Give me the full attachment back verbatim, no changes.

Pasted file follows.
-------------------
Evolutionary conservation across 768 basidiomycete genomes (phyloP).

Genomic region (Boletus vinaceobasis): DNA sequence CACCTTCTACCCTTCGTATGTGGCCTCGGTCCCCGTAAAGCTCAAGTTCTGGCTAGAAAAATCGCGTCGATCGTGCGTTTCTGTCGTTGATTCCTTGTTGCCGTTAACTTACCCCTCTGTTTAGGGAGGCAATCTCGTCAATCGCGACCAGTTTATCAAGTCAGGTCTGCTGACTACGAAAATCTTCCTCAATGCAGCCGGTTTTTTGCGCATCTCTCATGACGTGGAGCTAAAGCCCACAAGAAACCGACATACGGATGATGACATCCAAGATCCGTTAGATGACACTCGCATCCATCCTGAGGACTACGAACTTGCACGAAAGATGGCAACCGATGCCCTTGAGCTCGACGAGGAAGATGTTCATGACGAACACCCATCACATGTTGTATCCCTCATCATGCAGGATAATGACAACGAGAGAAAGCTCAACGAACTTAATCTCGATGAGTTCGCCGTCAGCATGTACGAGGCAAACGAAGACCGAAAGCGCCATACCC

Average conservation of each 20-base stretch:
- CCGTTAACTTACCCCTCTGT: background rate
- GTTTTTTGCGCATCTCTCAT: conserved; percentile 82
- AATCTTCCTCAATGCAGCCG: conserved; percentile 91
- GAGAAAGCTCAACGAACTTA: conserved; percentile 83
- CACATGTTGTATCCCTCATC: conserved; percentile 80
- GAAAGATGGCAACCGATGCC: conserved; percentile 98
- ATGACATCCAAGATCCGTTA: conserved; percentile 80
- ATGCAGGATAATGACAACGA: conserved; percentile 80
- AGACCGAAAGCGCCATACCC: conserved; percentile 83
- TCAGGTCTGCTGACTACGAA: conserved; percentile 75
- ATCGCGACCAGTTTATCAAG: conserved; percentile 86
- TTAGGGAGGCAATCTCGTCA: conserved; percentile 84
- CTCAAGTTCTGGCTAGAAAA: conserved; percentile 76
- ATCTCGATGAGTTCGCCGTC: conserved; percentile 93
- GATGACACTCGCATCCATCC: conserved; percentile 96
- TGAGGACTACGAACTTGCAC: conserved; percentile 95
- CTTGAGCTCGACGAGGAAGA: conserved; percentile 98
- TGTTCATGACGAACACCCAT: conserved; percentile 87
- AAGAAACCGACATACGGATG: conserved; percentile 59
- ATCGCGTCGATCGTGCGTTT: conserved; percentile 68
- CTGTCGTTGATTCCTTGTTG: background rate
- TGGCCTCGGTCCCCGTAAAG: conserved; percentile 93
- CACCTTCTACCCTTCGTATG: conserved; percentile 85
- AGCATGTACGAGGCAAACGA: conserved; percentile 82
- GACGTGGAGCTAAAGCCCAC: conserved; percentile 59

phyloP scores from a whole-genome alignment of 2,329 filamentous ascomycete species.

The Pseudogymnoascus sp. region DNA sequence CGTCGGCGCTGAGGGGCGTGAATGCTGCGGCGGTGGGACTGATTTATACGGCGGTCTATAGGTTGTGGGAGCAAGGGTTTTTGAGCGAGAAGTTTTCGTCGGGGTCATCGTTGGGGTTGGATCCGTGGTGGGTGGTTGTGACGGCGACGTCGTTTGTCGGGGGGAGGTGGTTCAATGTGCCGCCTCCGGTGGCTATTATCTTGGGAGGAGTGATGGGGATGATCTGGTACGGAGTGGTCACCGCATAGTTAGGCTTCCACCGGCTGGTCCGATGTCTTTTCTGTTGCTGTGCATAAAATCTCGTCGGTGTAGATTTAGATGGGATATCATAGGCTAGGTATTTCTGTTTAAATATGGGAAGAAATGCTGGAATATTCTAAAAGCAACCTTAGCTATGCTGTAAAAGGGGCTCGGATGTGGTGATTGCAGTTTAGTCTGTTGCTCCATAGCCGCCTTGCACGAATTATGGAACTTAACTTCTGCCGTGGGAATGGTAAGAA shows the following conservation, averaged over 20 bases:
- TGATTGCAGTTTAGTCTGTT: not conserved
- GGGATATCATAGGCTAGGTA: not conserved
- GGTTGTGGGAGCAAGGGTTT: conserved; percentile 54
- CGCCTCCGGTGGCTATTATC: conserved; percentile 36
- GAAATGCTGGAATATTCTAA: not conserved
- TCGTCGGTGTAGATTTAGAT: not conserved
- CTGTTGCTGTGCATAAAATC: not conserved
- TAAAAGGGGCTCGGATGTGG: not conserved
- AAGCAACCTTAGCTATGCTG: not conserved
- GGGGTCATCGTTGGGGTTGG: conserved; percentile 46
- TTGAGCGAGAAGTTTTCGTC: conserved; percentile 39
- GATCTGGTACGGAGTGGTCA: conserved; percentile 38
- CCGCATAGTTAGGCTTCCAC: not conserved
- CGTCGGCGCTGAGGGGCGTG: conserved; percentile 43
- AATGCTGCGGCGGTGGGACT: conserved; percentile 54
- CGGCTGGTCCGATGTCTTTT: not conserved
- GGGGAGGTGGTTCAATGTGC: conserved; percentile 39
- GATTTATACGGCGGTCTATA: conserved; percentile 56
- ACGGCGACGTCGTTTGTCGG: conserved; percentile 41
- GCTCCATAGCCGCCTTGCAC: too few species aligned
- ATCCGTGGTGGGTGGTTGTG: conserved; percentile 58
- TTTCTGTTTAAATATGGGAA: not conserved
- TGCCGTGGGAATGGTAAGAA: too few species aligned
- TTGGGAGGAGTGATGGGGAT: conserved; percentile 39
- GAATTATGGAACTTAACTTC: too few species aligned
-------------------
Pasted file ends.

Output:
Evolutionary conservation across 768 basidiomycete genomes (phyloP).

Genomic region (Boletus vinaceobasis): DNA sequence CACCTTCTACCCTTCGTATGTGGCCTCGGTCCCCGTAAAGCTCAAGTTCTGGCTAGAAAAATCGCGTCGATCGTGCGTTTCTGTCGTTGATTCCTTGTTGCCGTTAACTTACCCCTCTGTTTAGGGAGGCAATCTCGTCAATCGCGACCAGTTTATCAAGTCAGGTCTGCTGACTACGAAAATCTTCCTCAATGCAGCCGGTTTTTTGCGCATCTCTCATGACGTGGAGCTAAAGCCCACAAGAAACCGACATACGGATGATGACATCCAAGATCCGTTAGATGACACTCGCATCCATCCTGAGGACTACGAACTTGCACGAAAGATGGCAACCGATGCCCTTGAGCTCGACGAGGAAGATGTTCATGACGAACACCCATCACATGTTGTATCCCTCATCATGCAGGATAATGACAACGAGAGAAAGCTCAACGAACTTAATCTCGATGAGTTCGCCGTCAGCATGTACGAGGCAAACGAAGACCGAAAGCGCCATACCC

Average conservation of each 20-base stretch:
- CCGTTAACTTACCCCTCTGT: background rate
- GTTTTTTGCGCATCTCTCAT: conserved; percentile 82
- AATCTTCCTCAATGCAGCCG: conserved; percentile 91
- GAGAAAGCTCAACGAACTTA: conserved; percentile 83
- CACATGTTGTATCCCTCATC: conserved; percentile 80
- GAAAGATGGCAACCGATGCC: conserved; percentile 98
- ATGACATCCAAGATCCGTTA: conserved; percentile 80
- ATGCAGGATAATGACAACGA: conserved; percentile 80
- AGACCGAAAGCGCCATACCC: conserved; percentile 83
- TCAGGTCTGCTGACTACGAA: conserved; percentile 75
- ATCGCGACCAGTTTATCAAG: conserved; percentile 86
- TTAGGGAGGCAATCTCGTCA: conserved; percentile 84
- CTCAAGTTCTGGCTAGAAAA: conserved; percentile 76
- ATCTCGATGAGTTCGCCGTC: conserved; percentile 93
- GATGACACTCGCATCCATCC: conserved; percentile 96
- TGAGGACTACGAACTTGCAC: conserved; percentile 95
- CTTGAGCTCGACGAGGAAGA: conserved; percentile 98
- TGTTCATGACGAACACCCAT: conserved; percentile 87
- AAGAAACCGACATACGGATG: conserved; percentile 59
- ATCGCGTCGATCGTGCGTTT: conserved; percentile 68
- CTGTCGTTGATTCCTTGTTG: background rate
- TGGCCTCGGTCCCCGTAAAG: conserved; percentile 93
- CACCTTCTACCCTTCGTATG: conserved; percentile 85
- AGCATGTACGAGGCAAACGA: conserved; percentile 82
- GACGTGGAGCTAAAGCCCAC: conserved; percentile 59

phyloP scores from a whole-genome alignment of 2,329 filamentous ascomycete species.

The Pseudogymnoascus sp. region DNA sequence CGTCGGCGCTGAGGGGCGTGAATGCTGCGGCGGTGGGACTGATTTATACGGCGGTCTATAGGTTGTGGGAGCAAGGGTTTTTGAGCGAGAAGTTTTCGTCGGGGTCATCGTTGGGGTTGGATCCGTGGTGGGTGGTTGTGACGGCGACGTCGTTTGTCGGGGGGAGGTGGTTCAATGTGCCGCCTCCGGTGGCTATTATCTTGGGAGGAGTGATGGGGATGATCTGGTACGGAGTGGTCACCGCATAGTTAGGCTTCCACCGGCTGGTCCGATGTCTTTTCTGTTGCTGTGCATAAAATCTCGTCGGTGTAGATTTAGATGGGATATCATAGGCTAGGTATTTCTGTTTAAATATGGGAAGAAATGCTGGAATATTCTAAAAGCAACCTTAGCTATGCTGTAAAAGGGGCTCGGATGTGGTGATTGCAGTTTAGTCTGTTGCTCCATAGCCGCCTTGCACGAATTATGGAACTTAACTTCTGCCGTGGGAATGGTAAGAA shows the following conservation, averaged over 20 bases:
- TGATTGCAGTTTAGTCTGTT: not conserved
- GGGATATCATAGGCTAGGTA: not conserved
- GGTTGTGGGAGCAAGGGTTT: conserved; percentile 54
- CGCCTCCGGTGGCTATTATC: conserved; percentile 36
- GAAATGCTGGAATATTCTAA: not conserved
- TCGTCGGTGTAGATTTAGAT: not conserved
- CTGTTGCTGTGCATAAAATC: not conserved
- TAAAAGGGGCTCGGATGTGG: not conserved
- AAGCAACCTTAGCTATGCTG: not conserved
- GGGGTCATCGTTGGGGTTGG: conserved; percentile 46
- TTGAGCGAGAAGTTTTCGTC: conserved; percentile 39
- GATCTGGTACGGAGTGGTCA: conserved; percentile 38
- CCGCATAGTTAGGCTTCCAC: not conserved
- CGTCGGCGCTGAGGGGCGTG: conserved; percentile 43
- AATGCTGCGGCGGTGGGACT: conserved; percentile 54
- CGGCTGGTCCGATGTCTTTT: not conserved
- GGGGAGGTGGTTCAATGTGC: conserved; percentile 39
- GATTTATACGGCGGTCTATA: conserved; percentile 56
- ACGGCGACGTCGTTTGTCGG: conserved; percentile 41
- GCTCCATAGCCGCCTTGCAC: too few species aligned
- ATCCGTGGTGGGTGGTTGTG: conserved; percentile 58
- TTTCTGTTTAAATATGGGAA: not conserved
- TGCCGTGGGAATGGTAAGAA: too few species aligned
- TTGGGAGGAGTGATGGGGAT: conserved; percentile 39
- GAATTATGGAACTTAACTTC: too few species aligned